Meanwhile, “Nor’easter” was still ripping along close to 8 knots, but since we’d been working below for almost 5 hours at this point, we were closing in on Fakarawa.  We decided to divert from the remote Tuomotus to Papeete, Tahiti, which was, as this point, still 250 NM distant, but offered the best yacht services in the South Pacific.

Energized by our latest discovery, we began inspecting and tightening all the connections that could possibly be leaking.  A few actually moved a bit.  Once again, probably for the sixth time that day, we hand-pumped the fuel from the tank to the secondary filter, hit the starter, and got the engine running, but this time, it was able to maintain almost 2000 rpm, a big improvement from the idle speed we could carry previously.  We figured amateur hour was over, we’d done what we could, and had enough output from the alternator to get us docked in Papeete.  Then the wind died, and we motor-sailed another full day, sometimes making less than 4 knots, arriving Tahiti around lunchtime on April 18.

Our “floating dock” that the shipyard provided for accomodation on our arrival. Our neighbor was an abandoned tuna fishing vessel.

We are currently docked at Papeete Marina downtown, which is great fun.  The grocery stores have everything one could find in any large city, and we are meeting lots of fellow world cruisers.  Yesterday we thoroughly washed and detailed “Nor’easter,” and she looks great.  We are hauling out tomorrow to renew the rudder seals, and the diesel mechanic is scheduled for Thursday.  My wife Jamie, whom I haven’t seen since our March 3 departure from San Diego, flies into town May 2.  Life is good!

With ongoing mechanical issues, our time in the South Pacific often feels more like Gilliagan’s Island or even McHale’s Navy than Adventures in Paradise.  Adam Troy never needed to fix Tiki III, but maybe it didn’t even have an engine.  This trip with my son has nonetheless been a true adventure, with everything I’d imagined as a 9-year-old and then some, other than having to import my own exotic Island Girl. 


24 thoughts on “The Cruising Dream Confronts Reality

  1. The adventures continue. All I can say, I’m glad I’m not on the boat! I’m so impressed with your ability to fix, improvise and move on!


    1. I actually think of you, Lynn, as well as of Jamie when we get in these predicaments, and say to Travis, “They would absolutely HATE this!

      We are on a steep learning curve but it’s getting flatter every day. Yesterday Travis and I hauled out the boat, dropped the rudder and replaced leaking seals all by ourselves, then installed 3 solar panels, wiring and all. We were beat by sunset, but proud of ourselves. The sun came up this morning and our batteries are being charged. It’s so cool!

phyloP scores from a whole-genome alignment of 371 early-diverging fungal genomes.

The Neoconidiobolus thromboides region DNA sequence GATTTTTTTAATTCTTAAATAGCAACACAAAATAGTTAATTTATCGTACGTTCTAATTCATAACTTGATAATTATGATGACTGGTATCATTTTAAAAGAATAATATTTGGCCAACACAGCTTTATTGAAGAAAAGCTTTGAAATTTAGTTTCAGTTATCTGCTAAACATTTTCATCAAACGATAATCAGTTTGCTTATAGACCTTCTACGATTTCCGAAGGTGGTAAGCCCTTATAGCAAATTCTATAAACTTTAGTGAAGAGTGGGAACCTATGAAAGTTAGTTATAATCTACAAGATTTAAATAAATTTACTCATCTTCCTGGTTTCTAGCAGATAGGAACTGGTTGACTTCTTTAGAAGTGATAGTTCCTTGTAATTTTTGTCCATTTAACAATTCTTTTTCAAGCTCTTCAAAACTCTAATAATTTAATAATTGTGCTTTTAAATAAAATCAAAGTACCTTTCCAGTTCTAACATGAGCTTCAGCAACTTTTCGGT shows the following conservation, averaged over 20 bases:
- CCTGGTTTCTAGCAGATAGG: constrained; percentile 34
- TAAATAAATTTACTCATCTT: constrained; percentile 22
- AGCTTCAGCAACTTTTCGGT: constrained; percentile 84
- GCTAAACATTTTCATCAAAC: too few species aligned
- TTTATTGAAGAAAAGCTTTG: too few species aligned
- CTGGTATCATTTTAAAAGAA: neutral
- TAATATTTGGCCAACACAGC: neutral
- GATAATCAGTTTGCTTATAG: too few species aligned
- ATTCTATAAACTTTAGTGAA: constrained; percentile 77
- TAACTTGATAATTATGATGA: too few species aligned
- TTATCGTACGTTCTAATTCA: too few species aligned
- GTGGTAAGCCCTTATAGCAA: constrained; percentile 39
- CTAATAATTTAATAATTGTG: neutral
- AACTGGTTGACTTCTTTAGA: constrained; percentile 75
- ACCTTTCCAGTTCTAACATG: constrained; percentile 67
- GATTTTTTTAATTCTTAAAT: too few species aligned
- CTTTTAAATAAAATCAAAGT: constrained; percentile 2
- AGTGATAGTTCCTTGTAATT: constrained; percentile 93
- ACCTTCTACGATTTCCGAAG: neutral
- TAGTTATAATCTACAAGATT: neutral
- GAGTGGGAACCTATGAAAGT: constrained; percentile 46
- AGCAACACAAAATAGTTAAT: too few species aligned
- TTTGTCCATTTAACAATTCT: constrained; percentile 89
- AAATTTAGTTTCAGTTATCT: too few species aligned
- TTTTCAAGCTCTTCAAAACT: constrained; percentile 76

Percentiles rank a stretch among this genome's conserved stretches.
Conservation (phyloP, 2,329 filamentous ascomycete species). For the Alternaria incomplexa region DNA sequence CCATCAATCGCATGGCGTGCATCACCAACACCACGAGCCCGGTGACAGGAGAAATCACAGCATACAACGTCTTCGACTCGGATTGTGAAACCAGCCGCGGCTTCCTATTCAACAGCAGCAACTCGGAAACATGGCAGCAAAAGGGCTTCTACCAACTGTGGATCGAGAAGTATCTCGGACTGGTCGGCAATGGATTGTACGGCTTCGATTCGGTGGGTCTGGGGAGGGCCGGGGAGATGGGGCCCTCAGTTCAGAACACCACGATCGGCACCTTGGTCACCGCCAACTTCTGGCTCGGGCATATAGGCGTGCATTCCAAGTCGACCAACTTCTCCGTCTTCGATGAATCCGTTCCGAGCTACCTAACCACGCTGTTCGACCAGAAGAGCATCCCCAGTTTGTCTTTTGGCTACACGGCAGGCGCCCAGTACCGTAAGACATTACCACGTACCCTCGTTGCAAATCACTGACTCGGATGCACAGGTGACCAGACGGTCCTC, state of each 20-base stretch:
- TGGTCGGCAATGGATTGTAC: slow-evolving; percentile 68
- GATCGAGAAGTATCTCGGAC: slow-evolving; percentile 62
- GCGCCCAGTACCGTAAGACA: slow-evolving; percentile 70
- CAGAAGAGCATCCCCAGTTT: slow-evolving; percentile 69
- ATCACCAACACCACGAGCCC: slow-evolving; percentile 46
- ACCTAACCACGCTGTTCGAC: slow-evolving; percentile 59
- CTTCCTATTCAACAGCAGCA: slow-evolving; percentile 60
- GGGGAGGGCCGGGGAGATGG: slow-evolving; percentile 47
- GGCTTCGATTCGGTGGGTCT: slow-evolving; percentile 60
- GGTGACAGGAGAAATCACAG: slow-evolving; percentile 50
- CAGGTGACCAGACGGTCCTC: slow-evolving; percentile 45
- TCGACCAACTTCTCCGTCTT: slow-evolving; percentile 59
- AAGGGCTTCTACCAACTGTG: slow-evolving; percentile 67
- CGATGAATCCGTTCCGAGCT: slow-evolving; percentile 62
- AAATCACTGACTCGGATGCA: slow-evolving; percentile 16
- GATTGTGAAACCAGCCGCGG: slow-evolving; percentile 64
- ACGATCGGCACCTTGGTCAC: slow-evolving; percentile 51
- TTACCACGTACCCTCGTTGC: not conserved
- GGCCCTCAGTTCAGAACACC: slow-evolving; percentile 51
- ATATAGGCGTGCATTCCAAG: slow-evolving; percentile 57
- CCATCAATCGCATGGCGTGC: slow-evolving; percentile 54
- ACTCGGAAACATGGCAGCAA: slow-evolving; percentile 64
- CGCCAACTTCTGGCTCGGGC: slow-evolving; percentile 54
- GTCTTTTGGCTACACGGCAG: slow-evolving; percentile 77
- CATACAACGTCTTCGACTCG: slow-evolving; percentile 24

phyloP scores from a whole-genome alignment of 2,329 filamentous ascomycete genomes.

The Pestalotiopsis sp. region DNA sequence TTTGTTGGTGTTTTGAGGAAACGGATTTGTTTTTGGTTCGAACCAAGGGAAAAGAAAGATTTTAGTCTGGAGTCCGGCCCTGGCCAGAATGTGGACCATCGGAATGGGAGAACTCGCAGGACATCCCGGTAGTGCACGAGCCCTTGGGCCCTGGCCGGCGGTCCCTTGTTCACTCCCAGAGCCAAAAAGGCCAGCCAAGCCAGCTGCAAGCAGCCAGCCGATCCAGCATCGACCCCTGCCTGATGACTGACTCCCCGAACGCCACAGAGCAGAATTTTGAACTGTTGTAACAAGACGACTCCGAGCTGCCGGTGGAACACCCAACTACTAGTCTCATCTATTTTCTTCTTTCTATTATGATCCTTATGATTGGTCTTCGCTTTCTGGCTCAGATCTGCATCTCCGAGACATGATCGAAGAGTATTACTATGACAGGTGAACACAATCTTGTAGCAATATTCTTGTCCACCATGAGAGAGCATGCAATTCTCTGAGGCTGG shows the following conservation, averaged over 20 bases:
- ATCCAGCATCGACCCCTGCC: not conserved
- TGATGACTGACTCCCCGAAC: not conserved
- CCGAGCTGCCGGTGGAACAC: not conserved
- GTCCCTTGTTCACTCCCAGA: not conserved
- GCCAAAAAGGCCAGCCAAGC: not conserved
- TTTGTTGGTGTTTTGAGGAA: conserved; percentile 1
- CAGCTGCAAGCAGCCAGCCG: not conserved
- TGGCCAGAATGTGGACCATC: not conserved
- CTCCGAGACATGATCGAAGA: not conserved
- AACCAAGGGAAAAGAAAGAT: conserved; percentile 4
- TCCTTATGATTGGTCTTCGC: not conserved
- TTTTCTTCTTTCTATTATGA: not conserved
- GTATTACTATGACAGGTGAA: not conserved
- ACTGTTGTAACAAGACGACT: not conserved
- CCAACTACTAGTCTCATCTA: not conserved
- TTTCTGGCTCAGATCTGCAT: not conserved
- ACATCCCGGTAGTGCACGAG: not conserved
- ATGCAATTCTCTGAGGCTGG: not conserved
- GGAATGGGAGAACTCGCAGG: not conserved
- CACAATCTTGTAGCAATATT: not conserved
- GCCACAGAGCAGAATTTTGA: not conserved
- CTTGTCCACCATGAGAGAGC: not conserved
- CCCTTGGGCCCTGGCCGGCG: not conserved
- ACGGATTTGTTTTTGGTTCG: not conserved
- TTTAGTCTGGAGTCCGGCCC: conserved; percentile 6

On Fri, Apr 26, 2019 at 9:21 AM Nor'easter's (almost) Circumnavigati

      Liked by 1 person

  2. Just coming on board with your grand adventure! Wow I am so impressed and a little envious 🙂 –I met your dear wife a few days ago at a luncheon in Pacific Grove, CA.– She is so looking forward to meeting up with you in Papeete.
    Looking forward to following along with your experience of a lifetime!
    Fair winds and following seas!


  3. George and Travis: We love following your adventure. Five hours in the engine compartment means a big migraine. Good thing Jamie is on her way. Good luck. We think of you daily.
    Joe and Shirley


  4. Hardy, Great post. You lost me on all the diesel repair details, but how great that you guys have so many skills to get these things fixed – and of course amazing to have worldwide help via the SatPhone.
    Congrats on making it to Papaeete. It must be so much fun to trade adventure stories with all the other worldwide cruisers. And, how nice that Jamie will be there to clean you boys up a bit…
    Trump is still president – keep going!
    Keep those posts coming!
    Best, John


  5. OMG and good grief Hardy! Be safe and stay strong! What a trip.
    Try to enjoy Papeete as the mechanical issues are repaired.
    xoxo Peter and Holly


    1. Hi Holly,

      In the past 3 days we have fixed the engine, installed solar panels, replaced a faucet in the forward head, hauled the boat, pulled the rudderto replace leaky seals, pulled the prop to replace a special locking washer, reworked the solar panels after adding a third unit, and replaced the panel’s charge controller since the first was inadequate.